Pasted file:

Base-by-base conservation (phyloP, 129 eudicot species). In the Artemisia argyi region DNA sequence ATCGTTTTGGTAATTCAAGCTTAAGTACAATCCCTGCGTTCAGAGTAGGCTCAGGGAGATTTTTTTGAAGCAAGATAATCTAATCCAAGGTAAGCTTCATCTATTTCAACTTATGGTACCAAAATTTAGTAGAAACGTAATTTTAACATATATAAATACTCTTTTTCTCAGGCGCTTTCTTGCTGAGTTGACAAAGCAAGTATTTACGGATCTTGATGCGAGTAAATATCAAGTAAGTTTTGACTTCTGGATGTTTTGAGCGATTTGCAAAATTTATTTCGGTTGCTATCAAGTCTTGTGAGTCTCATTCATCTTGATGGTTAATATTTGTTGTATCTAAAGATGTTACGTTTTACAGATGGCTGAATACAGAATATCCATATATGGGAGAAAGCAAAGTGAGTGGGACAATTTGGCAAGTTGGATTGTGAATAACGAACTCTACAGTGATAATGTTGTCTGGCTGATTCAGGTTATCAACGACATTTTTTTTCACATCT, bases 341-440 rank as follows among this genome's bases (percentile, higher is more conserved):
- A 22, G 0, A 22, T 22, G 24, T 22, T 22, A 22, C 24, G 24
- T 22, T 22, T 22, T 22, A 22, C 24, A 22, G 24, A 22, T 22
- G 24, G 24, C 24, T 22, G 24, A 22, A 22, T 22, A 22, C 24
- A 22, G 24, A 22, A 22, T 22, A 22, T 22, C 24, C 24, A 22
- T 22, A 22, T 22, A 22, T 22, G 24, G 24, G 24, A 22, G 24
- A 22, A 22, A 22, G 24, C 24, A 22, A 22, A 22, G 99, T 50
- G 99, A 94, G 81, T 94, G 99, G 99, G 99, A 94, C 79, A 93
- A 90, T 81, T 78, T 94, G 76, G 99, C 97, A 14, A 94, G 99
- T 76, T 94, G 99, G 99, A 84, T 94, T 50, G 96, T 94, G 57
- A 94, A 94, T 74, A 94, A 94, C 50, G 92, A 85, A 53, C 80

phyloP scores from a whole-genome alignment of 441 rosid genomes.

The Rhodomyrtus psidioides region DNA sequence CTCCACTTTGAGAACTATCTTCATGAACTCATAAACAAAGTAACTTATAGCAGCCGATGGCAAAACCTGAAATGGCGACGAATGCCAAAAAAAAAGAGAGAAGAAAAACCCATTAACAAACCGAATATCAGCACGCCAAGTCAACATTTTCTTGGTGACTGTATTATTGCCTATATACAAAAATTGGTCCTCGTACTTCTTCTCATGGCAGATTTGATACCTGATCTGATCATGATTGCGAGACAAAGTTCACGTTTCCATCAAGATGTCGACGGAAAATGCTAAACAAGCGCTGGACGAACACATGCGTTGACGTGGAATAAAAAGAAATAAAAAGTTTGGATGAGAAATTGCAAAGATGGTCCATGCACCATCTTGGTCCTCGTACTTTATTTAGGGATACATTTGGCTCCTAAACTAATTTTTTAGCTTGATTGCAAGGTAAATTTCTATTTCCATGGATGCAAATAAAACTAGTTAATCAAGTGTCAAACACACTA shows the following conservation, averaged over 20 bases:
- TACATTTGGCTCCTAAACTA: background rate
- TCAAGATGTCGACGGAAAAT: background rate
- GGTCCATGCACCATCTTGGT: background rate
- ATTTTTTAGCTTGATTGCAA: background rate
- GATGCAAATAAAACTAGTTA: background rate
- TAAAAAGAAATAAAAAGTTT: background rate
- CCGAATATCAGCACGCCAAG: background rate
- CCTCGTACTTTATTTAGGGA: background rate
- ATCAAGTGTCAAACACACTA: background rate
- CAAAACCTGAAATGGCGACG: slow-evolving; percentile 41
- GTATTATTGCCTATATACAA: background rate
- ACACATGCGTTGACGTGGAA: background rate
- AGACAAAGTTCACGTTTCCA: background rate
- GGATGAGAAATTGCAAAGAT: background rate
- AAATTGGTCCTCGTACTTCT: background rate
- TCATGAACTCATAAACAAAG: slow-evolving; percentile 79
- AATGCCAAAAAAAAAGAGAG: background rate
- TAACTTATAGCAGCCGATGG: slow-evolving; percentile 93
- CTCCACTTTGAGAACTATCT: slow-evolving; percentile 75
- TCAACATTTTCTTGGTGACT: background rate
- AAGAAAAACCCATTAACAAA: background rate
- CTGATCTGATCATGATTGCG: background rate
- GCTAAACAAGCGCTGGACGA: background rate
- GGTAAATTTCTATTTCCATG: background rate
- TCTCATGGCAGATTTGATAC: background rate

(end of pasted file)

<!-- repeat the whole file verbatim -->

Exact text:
Base-by-base conservation (phyloP, 129 eudicot species). In the Artemisia argyi region DNA sequence ATCGTTTTGGTAATTCAAGCTTAAGTACAATCCCTGCGTTCAGAGTAGGCTCAGGGAGATTTTTTTGAAGCAAGATAATCTAATCCAAGGTAAGCTTCATCTATTTCAACTTATGGTACCAAAATTTAGTAGAAACGTAATTTTAACATATATAAATACTCTTTTTCTCAGGCGCTTTCTTGCTGAGTTGACAAAGCAAGTATTTACGGATCTTGATGCGAGTAAATATCAAGTAAGTTTTGACTTCTGGATGTTTTGAGCGATTTGCAAAATTTATTTCGGTTGCTATCAAGTCTTGTGAGTCTCATTCATCTTGATGGTTAATATTTGTTGTATCTAAAGATGTTACGTTTTACAGATGGCTGAATACAGAATATCCATATATGGGAGAAAGCAAAGTGAGTGGGACAATTTGGCAAGTTGGATTGTGAATAACGAACTCTACAGTGATAATGTTGTCTGGCTGATTCAGGTTATCAACGACATTTTTTTTCACATCT, bases 341-440 rank as follows among this genome's bases (percentile, higher is more conserved):
- A 22, G 0, A 22, T 22, G 24, T 22, T 22, A 22, C 24, G 24
- T 22, T 22, T 22, T 22, A 22, C 24, A 22, G 24, A 22, T 22
- G 24, G 24, C 24, T 22, G 24, A 22, A 22, T 22, A 22, C 24
- A 22, G 24, A 22, A 22, T 22, A 22, T 22, C 24, C 24, A 22
- T 22, A 22, T 22, A 22, T 22, G 24, G 24, G 24, A 22, G 24
- A 22, A 22, A 22, G 24, C 24, A 22, A 22, A 22, G 99, T 50
- G 99, A 94, G 81, T 94, G 99, G 99, G 99, A 94, C 79, A 93
- A 90, T 81, T 78, T 94, G 76, G 99, C 97, A 14, A 94, G 99
- T 76, T 94, G 99, G 99, A 84, T 94, T 50, G 96, T 94, G 57
- A 94, A 94, T 74, A 94, A 94, C 50, G 92, A 85, A 53, C 80

phyloP scores from a whole-genome alignment of 441 rosid genomes.

The Rhodomyrtus psidioides region DNA sequence CTCCACTTTGAGAACTATCTTCATGAACTCATAAACAAAGTAACTTATAGCAGCCGATGGCAAAACCTGAAATGGCGACGAATGCCAAAAAAAAAGAGAGAAGAAAAACCCATTAACAAACCGAATATCAGCACGCCAAGTCAACATTTTCTTGGTGACTGTATTATTGCCTATATACAAAAATTGGTCCTCGTACTTCTTCTCATGGCAGATTTGATACCTGATCTGATCATGATTGCGAGACAAAGTTCACGTTTCCATCAAGATGTCGACGGAAAATGCTAAACAAGCGCTGGACGAACACATGCGTTGACGTGGAATAAAAAGAAATAAAAAGTTTGGATGAGAAATTGCAAAGATGGTCCATGCACCATCTTGGTCCTCGTACTTTATTTAGGGATACATTTGGCTCCTAAACTAATTTTTTAGCTTGATTGCAAGGTAAATTTCTATTTCCATGGATGCAAATAAAACTAGTTAATCAAGTGTCAAACACACTA shows the following conservation, averaged over 20 bases:
- TACATTTGGCTCCTAAACTA: background rate
- TCAAGATGTCGACGGAAAAT: background rate
- GGTCCATGCACCATCTTGGT: background rate
- ATTTTTTAGCTTGATTGCAA: background rate
- GATGCAAATAAAACTAGTTA: background rate
- TAAAAAGAAATAAAAAGTTT: background rate
- CCGAATATCAGCACGCCAAG: background rate
- CCTCGTACTTTATTTAGGGA: background rate
- ATCAAGTGTCAAACACACTA: background rate
- CAAAACCTGAAATGGCGACG: slow-evolving; percentile 41
- GTATTATTGCCTATATACAA: background rate
- ACACATGCGTTGACGTGGAA: background rate
- AGACAAAGTTCACGTTTCCA: background rate
- GGATGAGAAATTGCAAAGAT: background rate
- AAATTGGTCCTCGTACTTCT: background rate
- TCATGAACTCATAAACAAAG: slow-evolving; percentile 79
- AATGCCAAAAAAAAAGAGAG: background rate
- TAACTTATAGCAGCCGATGG: slow-evolving; percentile 93
- CTCCACTTTGAGAACTATCT: slow-evolving; percentile 75
- TCAACATTTTCTTGGTGACT: background rate
- AAGAAAAACCCATTAACAAA: background rate
- CTGATCTGATCATGATTGCG: background rate
- GCTAAACAAGCGCTGGACGA: background rate
- GGTAAATTTCTATTTCCATG: background rate
- TCTCATGGCAGATTTGATAC: background rate